Oh no never! In every single election I have been offered a ticket, but I am not interested. I think I am far more effective outside. When you join a party, even if you may not agree with everything, you can’t say it. Your independence gets compromised. I have no political agenda at all. I think my readers believe in me and my credibility, because they know I have no political ambition. I don’t want to receive any recognition from any political parties or the government because I find all of it comes with strings attached and I am way too independent to ever compromise with that.
It is often said that your editorship at Stardust and Society magazines was the era of new journalism. How far do you think the media industry has come since?
I am so flattered that people still remember that, and it was over 40 years ago. The magazine then was a game changer. Right now we are at a very interesting stage. Conventional media is being challenged across the world. The magazine world that I know very well and still love, is under tremendous threat. It is expensive and you don’t get the kind of advertising support like you did 10 years ago, and digital media has challenged all traditional formats. Magazines which have converted very quickly and have a strong presence on the web are the ones surviving. The others are packing up. It’s sad to see their demise. Stardust and Society were my babies so it’s good to see they are alive and thriving.
You are a big fan of Bollywood and have always supported the new generation of female artists. Do you have any favourites?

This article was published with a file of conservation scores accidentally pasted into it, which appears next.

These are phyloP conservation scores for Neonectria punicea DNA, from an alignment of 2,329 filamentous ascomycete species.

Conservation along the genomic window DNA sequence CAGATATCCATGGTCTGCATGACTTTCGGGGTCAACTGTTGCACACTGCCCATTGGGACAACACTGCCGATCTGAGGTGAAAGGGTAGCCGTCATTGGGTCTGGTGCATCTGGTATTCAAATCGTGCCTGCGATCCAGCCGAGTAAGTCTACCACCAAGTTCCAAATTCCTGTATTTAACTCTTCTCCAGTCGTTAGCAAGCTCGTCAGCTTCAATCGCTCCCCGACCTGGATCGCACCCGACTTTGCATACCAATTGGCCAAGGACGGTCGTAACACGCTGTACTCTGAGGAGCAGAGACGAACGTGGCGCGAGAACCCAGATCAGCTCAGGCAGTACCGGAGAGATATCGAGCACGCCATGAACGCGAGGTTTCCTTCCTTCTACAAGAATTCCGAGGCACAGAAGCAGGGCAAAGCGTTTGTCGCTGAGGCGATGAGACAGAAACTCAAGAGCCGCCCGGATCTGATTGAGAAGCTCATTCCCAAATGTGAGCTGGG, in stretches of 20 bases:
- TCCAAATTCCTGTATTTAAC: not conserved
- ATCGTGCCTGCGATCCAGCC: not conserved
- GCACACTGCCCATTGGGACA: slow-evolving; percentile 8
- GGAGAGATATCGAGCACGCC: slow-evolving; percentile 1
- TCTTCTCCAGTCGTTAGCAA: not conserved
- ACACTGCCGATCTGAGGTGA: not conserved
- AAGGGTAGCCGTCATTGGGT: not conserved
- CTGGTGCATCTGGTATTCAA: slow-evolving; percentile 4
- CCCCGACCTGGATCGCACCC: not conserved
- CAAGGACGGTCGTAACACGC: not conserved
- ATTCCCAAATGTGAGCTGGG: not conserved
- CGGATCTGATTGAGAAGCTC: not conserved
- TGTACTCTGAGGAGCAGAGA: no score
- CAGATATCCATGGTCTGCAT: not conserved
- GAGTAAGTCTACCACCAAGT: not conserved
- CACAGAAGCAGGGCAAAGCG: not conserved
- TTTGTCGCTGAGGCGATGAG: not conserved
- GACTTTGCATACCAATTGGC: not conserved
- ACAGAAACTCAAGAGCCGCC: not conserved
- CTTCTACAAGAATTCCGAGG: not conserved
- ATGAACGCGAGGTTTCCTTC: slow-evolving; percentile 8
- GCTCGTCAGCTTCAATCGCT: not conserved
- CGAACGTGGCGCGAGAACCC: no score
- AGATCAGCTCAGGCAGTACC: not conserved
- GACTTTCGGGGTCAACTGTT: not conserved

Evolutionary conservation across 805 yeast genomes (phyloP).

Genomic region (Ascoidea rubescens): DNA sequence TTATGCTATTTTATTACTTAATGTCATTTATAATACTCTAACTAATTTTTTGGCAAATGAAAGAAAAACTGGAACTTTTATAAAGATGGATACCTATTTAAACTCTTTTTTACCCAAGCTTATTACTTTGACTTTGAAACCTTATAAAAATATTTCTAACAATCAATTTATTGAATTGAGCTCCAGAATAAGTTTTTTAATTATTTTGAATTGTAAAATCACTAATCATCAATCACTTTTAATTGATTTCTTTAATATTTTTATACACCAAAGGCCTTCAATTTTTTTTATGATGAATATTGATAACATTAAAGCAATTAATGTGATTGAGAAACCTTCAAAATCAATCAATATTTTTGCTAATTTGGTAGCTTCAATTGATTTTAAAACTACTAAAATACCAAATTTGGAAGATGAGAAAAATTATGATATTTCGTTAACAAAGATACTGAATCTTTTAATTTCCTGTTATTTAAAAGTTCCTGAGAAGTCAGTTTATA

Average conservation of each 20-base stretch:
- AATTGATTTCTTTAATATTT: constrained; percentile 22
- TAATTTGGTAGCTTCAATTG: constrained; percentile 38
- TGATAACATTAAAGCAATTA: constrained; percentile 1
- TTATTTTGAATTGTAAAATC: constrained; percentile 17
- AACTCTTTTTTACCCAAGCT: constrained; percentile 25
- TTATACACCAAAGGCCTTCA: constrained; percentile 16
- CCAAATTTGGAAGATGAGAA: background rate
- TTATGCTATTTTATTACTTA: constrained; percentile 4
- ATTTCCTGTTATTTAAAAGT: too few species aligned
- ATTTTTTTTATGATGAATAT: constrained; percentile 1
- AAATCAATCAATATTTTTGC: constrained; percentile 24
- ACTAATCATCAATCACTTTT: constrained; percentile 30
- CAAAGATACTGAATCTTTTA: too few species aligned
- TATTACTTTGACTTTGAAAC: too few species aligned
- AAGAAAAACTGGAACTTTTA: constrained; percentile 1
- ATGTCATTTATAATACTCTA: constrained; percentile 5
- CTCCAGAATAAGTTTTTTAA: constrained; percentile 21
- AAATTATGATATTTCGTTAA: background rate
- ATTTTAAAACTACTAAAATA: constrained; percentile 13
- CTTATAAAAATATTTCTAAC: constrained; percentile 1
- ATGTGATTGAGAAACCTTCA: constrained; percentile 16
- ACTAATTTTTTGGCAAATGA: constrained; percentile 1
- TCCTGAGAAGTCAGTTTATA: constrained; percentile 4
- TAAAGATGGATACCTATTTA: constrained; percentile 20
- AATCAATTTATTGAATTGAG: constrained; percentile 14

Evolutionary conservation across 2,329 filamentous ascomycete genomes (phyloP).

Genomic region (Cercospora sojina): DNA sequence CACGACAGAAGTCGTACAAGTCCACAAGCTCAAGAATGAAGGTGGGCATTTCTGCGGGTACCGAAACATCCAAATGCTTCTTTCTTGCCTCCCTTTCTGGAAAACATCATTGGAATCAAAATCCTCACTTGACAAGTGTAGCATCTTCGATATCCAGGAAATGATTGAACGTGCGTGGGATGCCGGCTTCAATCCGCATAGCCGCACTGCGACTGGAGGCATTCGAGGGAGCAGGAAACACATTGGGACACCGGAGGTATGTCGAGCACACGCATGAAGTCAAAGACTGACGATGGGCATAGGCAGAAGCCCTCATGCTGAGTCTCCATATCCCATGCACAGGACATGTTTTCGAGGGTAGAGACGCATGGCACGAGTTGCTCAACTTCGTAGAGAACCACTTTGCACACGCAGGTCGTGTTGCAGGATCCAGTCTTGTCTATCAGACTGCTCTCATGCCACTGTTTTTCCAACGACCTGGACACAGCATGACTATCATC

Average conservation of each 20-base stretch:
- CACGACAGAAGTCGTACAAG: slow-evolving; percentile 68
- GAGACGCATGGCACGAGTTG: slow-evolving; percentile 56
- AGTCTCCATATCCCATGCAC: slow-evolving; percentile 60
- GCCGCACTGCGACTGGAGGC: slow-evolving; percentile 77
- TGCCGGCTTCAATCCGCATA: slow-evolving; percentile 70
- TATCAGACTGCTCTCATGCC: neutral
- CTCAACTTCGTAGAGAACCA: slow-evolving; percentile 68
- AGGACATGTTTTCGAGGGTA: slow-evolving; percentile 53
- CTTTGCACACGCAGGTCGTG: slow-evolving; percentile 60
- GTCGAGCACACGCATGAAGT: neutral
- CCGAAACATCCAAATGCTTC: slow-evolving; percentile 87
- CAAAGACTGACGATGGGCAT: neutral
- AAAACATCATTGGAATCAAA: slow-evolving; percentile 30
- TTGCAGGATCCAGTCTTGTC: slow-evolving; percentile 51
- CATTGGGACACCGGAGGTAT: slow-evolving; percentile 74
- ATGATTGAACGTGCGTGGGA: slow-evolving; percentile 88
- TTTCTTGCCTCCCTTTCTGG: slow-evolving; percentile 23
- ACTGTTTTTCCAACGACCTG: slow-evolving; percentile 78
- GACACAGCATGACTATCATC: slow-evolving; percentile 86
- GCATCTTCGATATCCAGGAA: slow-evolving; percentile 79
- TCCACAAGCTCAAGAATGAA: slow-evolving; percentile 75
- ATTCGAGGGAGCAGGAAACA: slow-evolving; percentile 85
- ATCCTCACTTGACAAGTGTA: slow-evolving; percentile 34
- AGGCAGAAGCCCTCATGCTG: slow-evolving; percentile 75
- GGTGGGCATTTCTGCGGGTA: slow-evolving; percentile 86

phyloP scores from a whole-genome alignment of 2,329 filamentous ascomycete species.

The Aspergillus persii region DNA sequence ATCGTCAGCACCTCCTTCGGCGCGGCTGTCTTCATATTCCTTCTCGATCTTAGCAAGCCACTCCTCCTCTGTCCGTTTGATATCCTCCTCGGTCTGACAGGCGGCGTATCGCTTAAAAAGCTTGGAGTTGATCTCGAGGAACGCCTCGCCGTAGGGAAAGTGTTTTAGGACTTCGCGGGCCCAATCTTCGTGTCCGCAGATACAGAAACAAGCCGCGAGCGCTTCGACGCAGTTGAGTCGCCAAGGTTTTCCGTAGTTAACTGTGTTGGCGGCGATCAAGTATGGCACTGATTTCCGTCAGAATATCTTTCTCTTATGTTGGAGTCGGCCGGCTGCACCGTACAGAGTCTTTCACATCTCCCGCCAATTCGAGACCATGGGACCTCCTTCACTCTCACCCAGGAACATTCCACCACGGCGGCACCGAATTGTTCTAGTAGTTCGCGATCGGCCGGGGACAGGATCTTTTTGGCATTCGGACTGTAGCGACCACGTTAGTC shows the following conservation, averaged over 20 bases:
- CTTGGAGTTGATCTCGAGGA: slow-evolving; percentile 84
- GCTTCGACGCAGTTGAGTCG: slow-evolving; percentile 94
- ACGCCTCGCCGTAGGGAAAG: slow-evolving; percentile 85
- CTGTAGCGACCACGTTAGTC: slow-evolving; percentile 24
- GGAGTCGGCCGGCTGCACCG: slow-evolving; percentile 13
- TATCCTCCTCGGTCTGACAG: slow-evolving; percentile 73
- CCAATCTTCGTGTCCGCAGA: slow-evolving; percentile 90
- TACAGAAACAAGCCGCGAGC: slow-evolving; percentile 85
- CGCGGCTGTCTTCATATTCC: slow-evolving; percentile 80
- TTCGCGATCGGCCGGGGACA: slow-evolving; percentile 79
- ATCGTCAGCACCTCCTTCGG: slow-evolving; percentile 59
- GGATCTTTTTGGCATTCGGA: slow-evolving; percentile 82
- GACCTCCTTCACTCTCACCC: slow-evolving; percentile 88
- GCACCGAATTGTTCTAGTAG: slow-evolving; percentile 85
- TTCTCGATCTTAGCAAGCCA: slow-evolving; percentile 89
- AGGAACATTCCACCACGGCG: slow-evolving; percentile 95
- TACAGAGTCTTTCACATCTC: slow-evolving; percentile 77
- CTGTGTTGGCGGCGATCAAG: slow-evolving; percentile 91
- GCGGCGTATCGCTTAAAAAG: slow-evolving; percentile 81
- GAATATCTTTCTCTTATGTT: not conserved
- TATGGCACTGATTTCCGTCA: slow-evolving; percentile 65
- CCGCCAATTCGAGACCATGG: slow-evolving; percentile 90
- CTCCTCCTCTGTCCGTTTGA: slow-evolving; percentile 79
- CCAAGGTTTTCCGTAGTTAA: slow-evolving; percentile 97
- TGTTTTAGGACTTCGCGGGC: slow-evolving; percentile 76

The new kids are hugely talented. I just watched Tanu Weds Manu, because I am a great fan of Kangana Ranaut. She to me, more than any other actor in Bollywood, represents the true independent spirit where talents counts a lot, where you can do it on your own terms, and not have a patron saint or godfather. You take your chances. It’s her sheer grit – a young girl from Himachal, who I remember meeting when she had just come in to Bollywood. She was a kid of 18 and couldn’t even speak proper English. Look at her today; she has international brands throwing couture at her. And she carries it off with such aplomb. A lot of it has to do with her innate style, finesse, sense of identity, and pride. I just love that about her. There’s also Deepika Padukone, I have criticised her in the past. But look at her today, and how she has groomed herself and become an accomplished actor.
What are your views on modern Bollywood?
We have a lot of spunky female actors who are breaking the mould and doing things on their own terms, compared to the old days where they were “goongi gudiyas”, or dumb dolls who relied on producers or top stars to take them further. These days the women don’t wait around anymore. If they don’t get the role they want they become producers and that is the way to go. Commercially it is still an industry driven by men, but that is true everywhere in show biz, even Hollywood.
You have been to Bangkok numerous times. Why do you keep coming back?
I think the place and the country is so culturally connected to India that for me being in Bangkok or Mumbai is the same. However, I would opt for Bangkok because people are so much politer. We should learn how people treat each other with respect, we should learn from their calmness. People here cope differently with the everyday challenges, maybe because of their spiritual or emotional resources. I love the buzz and chaos of Bangkok. I see the food vendors, the eating culture, and the hundreds of metres of hanging electrical wires and I feel completely at home. Some of my favourite places to hangout out in the city are Zuma at St. Regis and the Erawan Tea Room. I really love Platinum Mall, it has such fun stuff, the accessories and bags.
Follow Shobhaa on Twitter @DeShobhaa and her blog
Photo courtesy: www celebhealthy.com
Wit & Wisdom, published in Masala magazine Thailand, June 2015.